Altered cortical blood flow in HIV-seropositive individuals with and without dementia: A single photon emission computed tomography study

Gordon J. Harris, Godfrey D. Pearlson, Justin C. McArthurt, Scott Zegert, Norman D. LaFrance

Research output: Contribution to journalArticle

Abstract

Objective: To quantitatively demonstrate the pattern of cerebral perfusion abnormalities in HIV-1-infected individuals described as 'patchiness' or inhomogeneity in previous qualitative emission tomographic imaging studies. Design: We aimed to create a quantitative measure of inhomogeneity in HIV-infected individuals. High-frequency variance in cortical profiles is an indication of inhomogeneity in the distribution of radiotracer in the cerebral cortex. Therefore, the study analysis was designed to enable the estimation of variance frequencies in cortical profiles. Methods: Regional cerebral blood flow was examined in nine mildly demented and 10 cognitively normal HIV-1-seropositive individuals and eight seronegative normal controls using single photon emission computed tomography with the radiotracer [I-123]-N-isopropyl-p-lodoamphetamine. Quantitative analysis was performed using circumferential profiles of cerebral cortical perfusion. Fourier transform power spectra of the profiles were examined as an index of patchiness in tracer distribution. Results: Normal controls were characterized by strong middle frequency and weak high-frequency power. Both HIV-1-infected groups showed a significant power shift from middle to high frequencies. Conclusions: Increased high-frequency variations in both HIV-1-infected groups indicates diffuse cortical perfusion changes compared with normal controls. This study suggests that there are cerebral bloodflow abnormalities in HIV-1-infected individuals both with and without clinically severe dementia.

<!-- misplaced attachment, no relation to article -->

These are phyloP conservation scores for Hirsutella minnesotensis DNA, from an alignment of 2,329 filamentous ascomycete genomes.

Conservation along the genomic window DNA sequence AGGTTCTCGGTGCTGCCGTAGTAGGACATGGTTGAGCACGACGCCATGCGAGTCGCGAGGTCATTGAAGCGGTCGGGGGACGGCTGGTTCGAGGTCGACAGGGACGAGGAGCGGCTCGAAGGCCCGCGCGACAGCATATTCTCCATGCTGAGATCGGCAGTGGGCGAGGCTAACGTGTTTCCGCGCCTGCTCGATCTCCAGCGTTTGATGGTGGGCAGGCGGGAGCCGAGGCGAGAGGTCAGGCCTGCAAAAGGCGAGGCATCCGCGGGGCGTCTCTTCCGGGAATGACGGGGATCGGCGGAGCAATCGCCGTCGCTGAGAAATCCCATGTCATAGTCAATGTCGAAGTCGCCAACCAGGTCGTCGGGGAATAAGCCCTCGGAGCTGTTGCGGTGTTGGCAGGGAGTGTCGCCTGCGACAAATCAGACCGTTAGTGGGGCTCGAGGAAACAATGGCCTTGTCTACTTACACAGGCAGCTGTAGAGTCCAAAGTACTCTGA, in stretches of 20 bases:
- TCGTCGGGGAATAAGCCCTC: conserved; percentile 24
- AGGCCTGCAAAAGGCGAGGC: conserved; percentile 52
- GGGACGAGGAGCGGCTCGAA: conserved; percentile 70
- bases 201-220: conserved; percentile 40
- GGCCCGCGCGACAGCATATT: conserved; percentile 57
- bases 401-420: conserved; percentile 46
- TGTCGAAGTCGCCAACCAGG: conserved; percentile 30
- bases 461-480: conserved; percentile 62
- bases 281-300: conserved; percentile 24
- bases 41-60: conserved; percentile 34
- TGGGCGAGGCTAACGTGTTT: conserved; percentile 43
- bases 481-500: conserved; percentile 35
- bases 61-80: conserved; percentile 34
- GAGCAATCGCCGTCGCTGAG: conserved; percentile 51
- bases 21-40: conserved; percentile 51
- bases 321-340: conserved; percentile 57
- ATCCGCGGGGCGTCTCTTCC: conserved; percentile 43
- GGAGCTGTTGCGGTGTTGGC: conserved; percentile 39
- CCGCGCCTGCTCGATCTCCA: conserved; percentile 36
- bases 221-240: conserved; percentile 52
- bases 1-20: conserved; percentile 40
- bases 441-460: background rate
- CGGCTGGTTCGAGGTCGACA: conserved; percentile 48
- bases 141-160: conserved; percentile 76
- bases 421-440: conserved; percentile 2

Original languageEnglish (US)
Pages (from-to)495-499
Number of pages5
JournalAIDS
Volume8
Issue number4
StatePublished - Apr 1 1994

Keywords

  • Cerebral bloodflow
  • HIV dementia
  • Single photon emission computed tomography

ASJC Scopus subject areas

  • Immunology and Allergy
  • Immunology
  • Infectious Diseases

Fingerprint Dive into the research topics of 'Altered cortical blood flow in HIV-seropositive individuals with and without dementia: A single photon emission computed tomography study'. Together they form a unique fingerprint.

  • Cite this